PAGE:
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50 pc taxable income goes unreported

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Annual tax evasion in Pakistan exceeds Rs 12 bn

From Shamim Ahmed Rizvi, Islamabad
Oct 04 - 10, 1999

Almost 50 per cent of taxable income in urban areas goes unreported while practically there is no tax on income from agriculture in rural areas while the annual tax evasion in Pakistan exceeds Rs. 152 billion. If the tax evasion in urban areas is checked, Pakistan can easily clear off the entire fiscal deficit.

This is not a layman's estimate. It is the part of the report on "Human Development in South Asia 1999," prepared by the UN experts after extensive research work and released by Dr. Mehboob-ul-Haq Human Development Centre in Islamabad last week. The finding of the report relating to the various countries are just startling.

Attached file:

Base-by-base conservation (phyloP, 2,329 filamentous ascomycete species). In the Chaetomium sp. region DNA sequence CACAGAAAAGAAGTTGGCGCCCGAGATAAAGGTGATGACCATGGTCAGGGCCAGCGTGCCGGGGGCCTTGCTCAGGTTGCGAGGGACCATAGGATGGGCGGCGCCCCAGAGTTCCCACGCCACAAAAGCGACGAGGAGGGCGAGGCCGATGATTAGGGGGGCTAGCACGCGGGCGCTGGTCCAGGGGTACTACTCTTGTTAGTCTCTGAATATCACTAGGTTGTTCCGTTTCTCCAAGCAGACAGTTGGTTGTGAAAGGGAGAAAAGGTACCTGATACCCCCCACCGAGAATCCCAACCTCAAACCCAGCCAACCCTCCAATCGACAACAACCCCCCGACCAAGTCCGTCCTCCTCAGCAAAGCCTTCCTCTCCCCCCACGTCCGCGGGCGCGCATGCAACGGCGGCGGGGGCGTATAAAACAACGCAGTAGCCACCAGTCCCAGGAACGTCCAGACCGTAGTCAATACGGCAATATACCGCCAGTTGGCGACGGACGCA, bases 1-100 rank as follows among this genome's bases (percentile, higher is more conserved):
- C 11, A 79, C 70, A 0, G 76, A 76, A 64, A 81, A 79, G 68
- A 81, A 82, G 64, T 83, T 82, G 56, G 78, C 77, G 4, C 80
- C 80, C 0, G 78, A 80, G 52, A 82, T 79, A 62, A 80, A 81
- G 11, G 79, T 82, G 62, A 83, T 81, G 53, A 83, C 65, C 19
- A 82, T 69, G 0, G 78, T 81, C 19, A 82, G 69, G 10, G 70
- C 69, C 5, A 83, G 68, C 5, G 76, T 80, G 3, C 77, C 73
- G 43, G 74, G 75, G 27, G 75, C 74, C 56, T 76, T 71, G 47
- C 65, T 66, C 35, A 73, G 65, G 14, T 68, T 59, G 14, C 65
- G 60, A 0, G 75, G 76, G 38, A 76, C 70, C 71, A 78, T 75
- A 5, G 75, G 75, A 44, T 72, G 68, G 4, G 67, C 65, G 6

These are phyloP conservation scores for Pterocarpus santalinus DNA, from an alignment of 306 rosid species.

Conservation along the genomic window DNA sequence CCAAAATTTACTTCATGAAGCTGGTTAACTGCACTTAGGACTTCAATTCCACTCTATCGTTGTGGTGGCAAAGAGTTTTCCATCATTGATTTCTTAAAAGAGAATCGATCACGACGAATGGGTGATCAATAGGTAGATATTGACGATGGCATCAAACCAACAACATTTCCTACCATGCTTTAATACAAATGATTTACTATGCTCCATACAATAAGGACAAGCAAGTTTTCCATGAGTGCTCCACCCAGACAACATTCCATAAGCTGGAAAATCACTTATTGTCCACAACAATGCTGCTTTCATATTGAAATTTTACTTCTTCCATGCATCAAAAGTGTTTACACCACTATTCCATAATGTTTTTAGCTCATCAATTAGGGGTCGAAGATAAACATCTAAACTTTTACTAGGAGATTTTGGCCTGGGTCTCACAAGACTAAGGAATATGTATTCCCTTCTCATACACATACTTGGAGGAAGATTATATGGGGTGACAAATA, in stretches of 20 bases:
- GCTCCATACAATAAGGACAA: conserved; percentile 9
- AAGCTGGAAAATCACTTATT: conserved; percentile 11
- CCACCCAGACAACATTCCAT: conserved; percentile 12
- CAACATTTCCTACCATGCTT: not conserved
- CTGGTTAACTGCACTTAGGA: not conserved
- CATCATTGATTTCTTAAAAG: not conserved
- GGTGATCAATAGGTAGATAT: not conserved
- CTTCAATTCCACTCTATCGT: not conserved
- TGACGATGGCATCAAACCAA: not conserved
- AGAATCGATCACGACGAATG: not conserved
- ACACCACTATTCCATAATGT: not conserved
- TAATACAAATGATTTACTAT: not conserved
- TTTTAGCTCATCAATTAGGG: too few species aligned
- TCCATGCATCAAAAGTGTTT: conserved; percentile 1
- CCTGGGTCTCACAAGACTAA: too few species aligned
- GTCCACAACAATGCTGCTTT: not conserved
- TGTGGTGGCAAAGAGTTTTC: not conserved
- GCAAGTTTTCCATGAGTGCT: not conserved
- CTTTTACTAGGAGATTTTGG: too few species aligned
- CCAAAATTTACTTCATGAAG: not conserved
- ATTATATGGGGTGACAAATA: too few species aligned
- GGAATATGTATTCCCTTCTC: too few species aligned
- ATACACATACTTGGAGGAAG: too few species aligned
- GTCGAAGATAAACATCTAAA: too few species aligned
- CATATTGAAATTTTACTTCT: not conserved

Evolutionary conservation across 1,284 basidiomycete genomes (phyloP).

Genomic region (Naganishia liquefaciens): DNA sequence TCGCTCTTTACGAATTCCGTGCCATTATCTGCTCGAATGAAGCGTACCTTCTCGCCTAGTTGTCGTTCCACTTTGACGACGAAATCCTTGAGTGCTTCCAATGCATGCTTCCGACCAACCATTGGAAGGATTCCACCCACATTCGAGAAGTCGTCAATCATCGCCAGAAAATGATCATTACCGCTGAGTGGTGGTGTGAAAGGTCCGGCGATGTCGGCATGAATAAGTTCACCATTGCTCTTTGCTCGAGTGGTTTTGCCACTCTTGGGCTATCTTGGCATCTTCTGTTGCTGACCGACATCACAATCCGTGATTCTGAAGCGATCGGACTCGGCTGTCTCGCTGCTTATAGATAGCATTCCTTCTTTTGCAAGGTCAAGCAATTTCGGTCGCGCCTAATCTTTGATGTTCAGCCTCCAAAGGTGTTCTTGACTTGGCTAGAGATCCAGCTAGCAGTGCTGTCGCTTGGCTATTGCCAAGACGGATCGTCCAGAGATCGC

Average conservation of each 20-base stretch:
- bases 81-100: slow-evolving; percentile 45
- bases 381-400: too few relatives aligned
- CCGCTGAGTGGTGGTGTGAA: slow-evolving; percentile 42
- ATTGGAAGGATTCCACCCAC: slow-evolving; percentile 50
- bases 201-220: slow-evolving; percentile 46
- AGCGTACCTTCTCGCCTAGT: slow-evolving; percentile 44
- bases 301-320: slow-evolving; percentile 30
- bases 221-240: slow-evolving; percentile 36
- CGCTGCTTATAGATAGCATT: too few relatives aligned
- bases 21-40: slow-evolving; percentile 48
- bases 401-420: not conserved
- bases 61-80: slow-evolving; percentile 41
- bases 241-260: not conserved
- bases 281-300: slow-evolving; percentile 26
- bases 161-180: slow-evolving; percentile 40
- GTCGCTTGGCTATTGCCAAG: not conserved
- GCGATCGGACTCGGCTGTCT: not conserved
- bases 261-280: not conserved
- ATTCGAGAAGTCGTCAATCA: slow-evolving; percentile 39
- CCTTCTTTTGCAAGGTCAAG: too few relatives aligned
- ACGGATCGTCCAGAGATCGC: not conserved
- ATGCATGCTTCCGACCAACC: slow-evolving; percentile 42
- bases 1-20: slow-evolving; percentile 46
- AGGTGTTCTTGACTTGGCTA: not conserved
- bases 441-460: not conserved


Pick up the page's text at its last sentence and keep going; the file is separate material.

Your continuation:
Dr. Khadija Haq, Chairperson of Mehboob-ul-Haq Human Development Centre, while releasing the report, said that South Asia was one of the most poorly governed regions in the world. Pakistan is among the lowest in the region. When she said this at that time chief economist of Pakistan, A. R. Kemal, and politician Javed Jabbar were sitting beside her. The High Commissioner of Canada Mr. Ferry de Kerchhove was the chief guest on this occasion.

The 208-page report contains eight chapters with technical notes and a profile of governance in South Asia along with human development indicators. It has all the relevant tables and boxes.

Though South Asia comprises 28 per cent of total world population, it is home to more than 40 per cent of all those living in poverty worldwide. This is because of erosion of democracy, rampant corruption, crisis of governance, deprivation of the poor, economic crisis and vulnerability of Civil Society organisations in the member countries.